Israel’s Cabinet on Sunday voted in favour of the controversial “Nationality Bill” which claims Israel as the nation-state of the Jewish people and cancels Arabic as a formal language.
The bill was approved by the Ministerial Committee for Legislation, but it still needs to pass three rounds of voting in the Israeli parliament, the Knesset, to become law, Xinhua news agency reported.
The bill, considered by its opponent as discriminatory and racist, seeks revocation of Arabic’s “official language” status and to keep Hebrew as the only formal language in Israel.
It also claims Israel as “the national home of the Jewish people”, and holds that “the right to realise self-determination in the State of Israel is unique to the Jewish people”.
The bill was tabled by Avi Dichter, a lawmaker with the Likud ruling party and a former head of the Shin Bet security service.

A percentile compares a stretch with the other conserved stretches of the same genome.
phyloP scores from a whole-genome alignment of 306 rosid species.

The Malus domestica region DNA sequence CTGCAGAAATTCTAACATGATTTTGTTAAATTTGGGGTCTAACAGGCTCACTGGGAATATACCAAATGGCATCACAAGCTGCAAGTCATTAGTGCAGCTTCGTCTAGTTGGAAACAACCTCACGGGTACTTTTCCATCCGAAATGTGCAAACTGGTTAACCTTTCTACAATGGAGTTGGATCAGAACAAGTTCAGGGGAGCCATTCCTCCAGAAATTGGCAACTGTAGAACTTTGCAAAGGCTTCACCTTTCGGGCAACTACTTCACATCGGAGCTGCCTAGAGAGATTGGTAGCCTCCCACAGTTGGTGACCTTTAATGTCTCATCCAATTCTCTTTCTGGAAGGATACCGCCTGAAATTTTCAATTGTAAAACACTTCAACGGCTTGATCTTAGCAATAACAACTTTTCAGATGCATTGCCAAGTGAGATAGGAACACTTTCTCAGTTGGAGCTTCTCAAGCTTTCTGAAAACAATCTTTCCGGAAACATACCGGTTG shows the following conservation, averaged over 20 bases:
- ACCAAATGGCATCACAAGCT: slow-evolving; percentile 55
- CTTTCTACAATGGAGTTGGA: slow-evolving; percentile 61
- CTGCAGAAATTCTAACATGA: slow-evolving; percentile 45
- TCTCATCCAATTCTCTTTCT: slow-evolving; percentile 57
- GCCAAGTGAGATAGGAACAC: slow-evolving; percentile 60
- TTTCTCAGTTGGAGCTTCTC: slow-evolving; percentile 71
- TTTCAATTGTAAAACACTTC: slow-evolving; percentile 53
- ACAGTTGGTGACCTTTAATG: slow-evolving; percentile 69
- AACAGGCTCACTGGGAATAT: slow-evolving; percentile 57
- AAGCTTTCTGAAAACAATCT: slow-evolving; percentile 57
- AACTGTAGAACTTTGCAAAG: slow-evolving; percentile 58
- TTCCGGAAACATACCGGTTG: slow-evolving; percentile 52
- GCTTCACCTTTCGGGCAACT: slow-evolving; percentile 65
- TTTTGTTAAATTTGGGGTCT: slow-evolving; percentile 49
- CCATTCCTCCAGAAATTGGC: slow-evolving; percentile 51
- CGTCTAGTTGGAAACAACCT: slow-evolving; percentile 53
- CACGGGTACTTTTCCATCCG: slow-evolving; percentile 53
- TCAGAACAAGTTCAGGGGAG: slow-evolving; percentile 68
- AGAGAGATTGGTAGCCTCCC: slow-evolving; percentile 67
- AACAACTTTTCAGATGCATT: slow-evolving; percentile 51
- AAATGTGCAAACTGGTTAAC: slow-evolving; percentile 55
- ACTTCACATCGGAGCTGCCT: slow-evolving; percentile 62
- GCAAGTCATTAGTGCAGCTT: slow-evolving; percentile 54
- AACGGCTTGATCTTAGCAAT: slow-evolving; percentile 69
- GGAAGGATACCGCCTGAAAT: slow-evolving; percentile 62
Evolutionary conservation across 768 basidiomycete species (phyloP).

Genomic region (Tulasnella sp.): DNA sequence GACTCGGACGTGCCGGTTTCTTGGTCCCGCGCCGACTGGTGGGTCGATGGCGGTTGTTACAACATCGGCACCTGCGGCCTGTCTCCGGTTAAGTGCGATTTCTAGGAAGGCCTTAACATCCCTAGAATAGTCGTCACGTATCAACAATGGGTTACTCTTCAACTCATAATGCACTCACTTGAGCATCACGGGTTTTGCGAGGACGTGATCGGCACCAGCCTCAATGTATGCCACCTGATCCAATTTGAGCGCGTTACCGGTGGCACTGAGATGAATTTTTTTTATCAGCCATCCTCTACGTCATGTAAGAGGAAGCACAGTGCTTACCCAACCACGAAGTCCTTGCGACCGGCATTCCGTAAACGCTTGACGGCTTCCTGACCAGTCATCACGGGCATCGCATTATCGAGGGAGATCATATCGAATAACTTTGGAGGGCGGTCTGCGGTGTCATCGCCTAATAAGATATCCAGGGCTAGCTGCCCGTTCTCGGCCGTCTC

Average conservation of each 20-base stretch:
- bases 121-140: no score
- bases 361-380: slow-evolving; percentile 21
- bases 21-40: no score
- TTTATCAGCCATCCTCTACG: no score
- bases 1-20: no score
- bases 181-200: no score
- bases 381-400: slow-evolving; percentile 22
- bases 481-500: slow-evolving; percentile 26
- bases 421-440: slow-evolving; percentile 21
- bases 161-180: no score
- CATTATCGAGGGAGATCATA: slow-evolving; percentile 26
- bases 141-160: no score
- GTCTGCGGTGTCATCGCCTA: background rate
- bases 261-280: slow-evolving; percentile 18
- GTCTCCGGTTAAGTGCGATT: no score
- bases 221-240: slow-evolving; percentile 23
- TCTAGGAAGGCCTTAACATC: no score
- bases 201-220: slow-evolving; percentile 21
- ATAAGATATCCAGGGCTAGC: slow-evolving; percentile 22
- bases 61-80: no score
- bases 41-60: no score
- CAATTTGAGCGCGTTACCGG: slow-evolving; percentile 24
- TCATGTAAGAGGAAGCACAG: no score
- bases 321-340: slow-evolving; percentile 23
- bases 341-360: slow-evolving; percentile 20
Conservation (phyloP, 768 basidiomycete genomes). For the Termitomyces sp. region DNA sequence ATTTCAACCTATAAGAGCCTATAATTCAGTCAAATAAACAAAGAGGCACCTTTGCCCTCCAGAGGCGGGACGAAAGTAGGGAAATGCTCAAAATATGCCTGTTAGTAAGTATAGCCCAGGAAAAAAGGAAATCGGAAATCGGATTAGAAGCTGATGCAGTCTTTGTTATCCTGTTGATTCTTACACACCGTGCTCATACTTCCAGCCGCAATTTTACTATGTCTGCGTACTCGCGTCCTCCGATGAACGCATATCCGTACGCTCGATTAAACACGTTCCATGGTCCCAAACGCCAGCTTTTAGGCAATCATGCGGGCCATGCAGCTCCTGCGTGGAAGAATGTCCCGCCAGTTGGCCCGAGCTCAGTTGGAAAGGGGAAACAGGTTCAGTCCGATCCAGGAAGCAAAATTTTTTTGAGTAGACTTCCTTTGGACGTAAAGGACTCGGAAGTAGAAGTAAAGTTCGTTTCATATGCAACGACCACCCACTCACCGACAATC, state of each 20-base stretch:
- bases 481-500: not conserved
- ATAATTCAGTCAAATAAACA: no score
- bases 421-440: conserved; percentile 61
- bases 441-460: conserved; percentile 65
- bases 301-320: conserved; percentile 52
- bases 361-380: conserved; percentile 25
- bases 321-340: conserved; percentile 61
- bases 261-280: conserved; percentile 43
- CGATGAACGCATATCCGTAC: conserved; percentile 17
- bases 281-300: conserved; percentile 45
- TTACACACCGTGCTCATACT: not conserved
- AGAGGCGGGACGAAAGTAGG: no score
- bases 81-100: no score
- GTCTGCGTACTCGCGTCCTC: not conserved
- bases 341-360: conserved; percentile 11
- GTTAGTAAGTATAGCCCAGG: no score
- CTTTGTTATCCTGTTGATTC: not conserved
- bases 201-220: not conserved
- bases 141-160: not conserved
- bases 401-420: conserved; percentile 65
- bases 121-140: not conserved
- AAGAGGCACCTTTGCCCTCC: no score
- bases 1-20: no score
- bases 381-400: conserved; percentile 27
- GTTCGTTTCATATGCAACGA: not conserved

“This is a basic law, which has the simple objective of safeguarding Israel’s status as the nation-state of the Jewish People,” acting committee Chairman Yariv Levin said in a statement.
“I don’t understand why it hasn’t been made into law so far,” he added.
Arab and left-wing lawmakers oppose the bill, saying its approval would undermine the democratic character of Israel, where Arabs make up some 20 per cent of the population.
Issawi Farij, a lawmaker with the liberal party of Meretz, denounced the new legislation as a “Marine Le Pen-style law”. Meretz Chairwoman Zehava Galon warned that the bill would be a “declaration of war” against Israel’s Arab minority and would “enshrine in law racist and discriminatory practices”.